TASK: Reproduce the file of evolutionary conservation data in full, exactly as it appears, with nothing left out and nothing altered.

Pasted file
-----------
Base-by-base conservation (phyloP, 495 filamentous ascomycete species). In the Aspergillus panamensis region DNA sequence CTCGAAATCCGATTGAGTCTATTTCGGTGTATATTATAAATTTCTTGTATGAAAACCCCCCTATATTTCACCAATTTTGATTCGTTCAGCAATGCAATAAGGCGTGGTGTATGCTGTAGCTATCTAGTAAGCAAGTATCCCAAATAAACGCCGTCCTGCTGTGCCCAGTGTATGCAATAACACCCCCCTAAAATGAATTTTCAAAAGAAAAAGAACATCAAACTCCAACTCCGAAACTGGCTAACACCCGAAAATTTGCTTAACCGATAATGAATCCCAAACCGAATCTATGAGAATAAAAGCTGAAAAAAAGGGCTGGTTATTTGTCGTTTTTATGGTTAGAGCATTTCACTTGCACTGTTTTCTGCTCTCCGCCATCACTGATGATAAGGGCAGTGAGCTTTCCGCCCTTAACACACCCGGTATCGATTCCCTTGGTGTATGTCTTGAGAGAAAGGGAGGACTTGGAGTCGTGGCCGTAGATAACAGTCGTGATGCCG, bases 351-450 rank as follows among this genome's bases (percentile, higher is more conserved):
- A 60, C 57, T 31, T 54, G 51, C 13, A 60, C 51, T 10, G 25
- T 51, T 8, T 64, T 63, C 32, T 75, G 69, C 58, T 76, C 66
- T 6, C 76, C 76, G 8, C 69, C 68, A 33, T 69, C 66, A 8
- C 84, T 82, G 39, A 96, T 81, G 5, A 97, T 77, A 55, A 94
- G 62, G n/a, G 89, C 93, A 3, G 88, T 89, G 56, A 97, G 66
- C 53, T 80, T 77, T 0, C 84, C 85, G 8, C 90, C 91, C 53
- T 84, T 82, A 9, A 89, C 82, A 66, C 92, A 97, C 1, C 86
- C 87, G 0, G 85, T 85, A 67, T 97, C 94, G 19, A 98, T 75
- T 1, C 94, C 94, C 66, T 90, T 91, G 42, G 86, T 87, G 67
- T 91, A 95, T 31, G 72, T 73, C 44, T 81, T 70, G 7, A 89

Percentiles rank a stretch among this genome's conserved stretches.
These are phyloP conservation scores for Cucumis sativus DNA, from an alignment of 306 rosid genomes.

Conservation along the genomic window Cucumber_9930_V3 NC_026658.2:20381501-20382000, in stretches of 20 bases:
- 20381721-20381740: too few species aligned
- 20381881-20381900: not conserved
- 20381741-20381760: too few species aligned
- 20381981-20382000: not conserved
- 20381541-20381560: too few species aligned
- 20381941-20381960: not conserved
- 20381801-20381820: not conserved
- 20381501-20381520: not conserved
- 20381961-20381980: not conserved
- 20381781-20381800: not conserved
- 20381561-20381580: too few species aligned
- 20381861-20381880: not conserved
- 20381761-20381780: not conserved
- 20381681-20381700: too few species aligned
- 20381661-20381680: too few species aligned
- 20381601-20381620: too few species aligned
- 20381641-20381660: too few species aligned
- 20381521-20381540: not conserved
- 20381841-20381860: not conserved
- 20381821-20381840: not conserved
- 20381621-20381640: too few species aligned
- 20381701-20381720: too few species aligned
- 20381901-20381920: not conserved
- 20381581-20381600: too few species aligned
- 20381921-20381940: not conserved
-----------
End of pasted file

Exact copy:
Base-by-base conservation (phyloP, 495 filamentous ascomycete species). In the Aspergillus panamensis region DNA sequence CTCGAAATCCGATTGAGTCTATTTCGGTGTATATTATAAATTTCTTGTATGAAAACCCCCCTATATTTCACCAATTTTGATTCGTTCAGCAATGCAATAAGGCGTGGTGTATGCTGTAGCTATCTAGTAAGCAAGTATCCCAAATAAACGCCGTCCTGCTGTGCCCAGTGTATGCAATAACACCCCCCTAAAATGAATTTTCAAAAGAAAAAGAACATCAAACTCCAACTCCGAAACTGGCTAACACCCGAAAATTTGCTTAACCGATAATGAATCCCAAACCGAATCTATGAGAATAAAAGCTGAAAAAAAGGGCTGGTTATTTGTCGTTTTTATGGTTAGAGCATTTCACTTGCACTGTTTTCTGCTCTCCGCCATCACTGATGATAAGGGCAGTGAGCTTTCCGCCCTTAACACACCCGGTATCGATTCCCTTGGTGTATGTCTTGAGAGAAAGGGAGGACTTGGAGTCGTGGCCGTAGATAACAGTCGTGATGCCG, bases 351-450 rank as follows among this genome's bases (percentile, higher is more conserved):
- A 60, C 57, T 31, T 54, G 51, C 13, A 60, C 51, T 10, G 25
- T 51, T 8, T 64, T 63, C 32, T 75, G 69, C 58, T 76, C 66
- T 6, C 76, C 76, G 8, C 69, C 68, A 33, T 69, C 66, A 8
- C 84, T 82, G 39, A 96, T 81, G 5, A 97, T 77, A 55, A 94
- G 62, G n/a, G 89, C 93, A 3, G 88, T 89, G 56, A 97, G 66
- C 53, T 80, T 77, T 0, C 84, C 85, G 8, C 90, C 91, C 53
- T 84, T 82, A 9, A 89, C 82, A 66, C 92, A 97, C 1, C 86
- C 87, G 0, G 85, T 85, A 67, T 97, C 94, G 19, A 98, T 75
- T 1, C 94, C 94, C 66, T 90, T 91, G 42, G 86, T 87, G 67
- T 91, A 95, T 31, G 72, T 73, C 44, T 81, T 70, G 7, A 89

Percentiles rank a stretch among this genome's conserved stretches.
These are phyloP conservation scores for Cucumis sativus DNA, from an alignment of 306 rosid genomes.

Conservation along the genomic window Cucumber_9930_V3 NC_026658.2:20381501-20382000, in stretches of 20 bases:
- 20381721-20381740: too few species aligned
- 20381881-20381900: not conserved
- 20381741-20381760: too few species aligned
- 20381981-20382000: not conserved
- 20381541-20381560: too few species aligned
- 20381941-20381960: not conserved
- 20381801-20381820: not conserved
- 20381501-20381520: not conserved
- 20381961-20381980: not conserved
- 20381781-20381800: not conserved
- 20381561-20381580: too few species aligned
- 20381861-20381880: not conserved
- 20381761-20381780: not conserved
- 20381681-20381700: too few species aligned
- 20381661-20381680: too few species aligned
- 20381601-20381620: too few species aligned
- 20381641-20381660: too few species aligned
- 20381521-20381540: not conserved
- 20381841-20381860: not conserved
- 20381821-20381840: not conserved
- 20381621-20381640: too few species aligned
- 20381701-20381720: too few species aligned
- 20381901-20381920: not conserved
- 20381581-20381600: too few species aligned
- 20381921-20381940: not conserved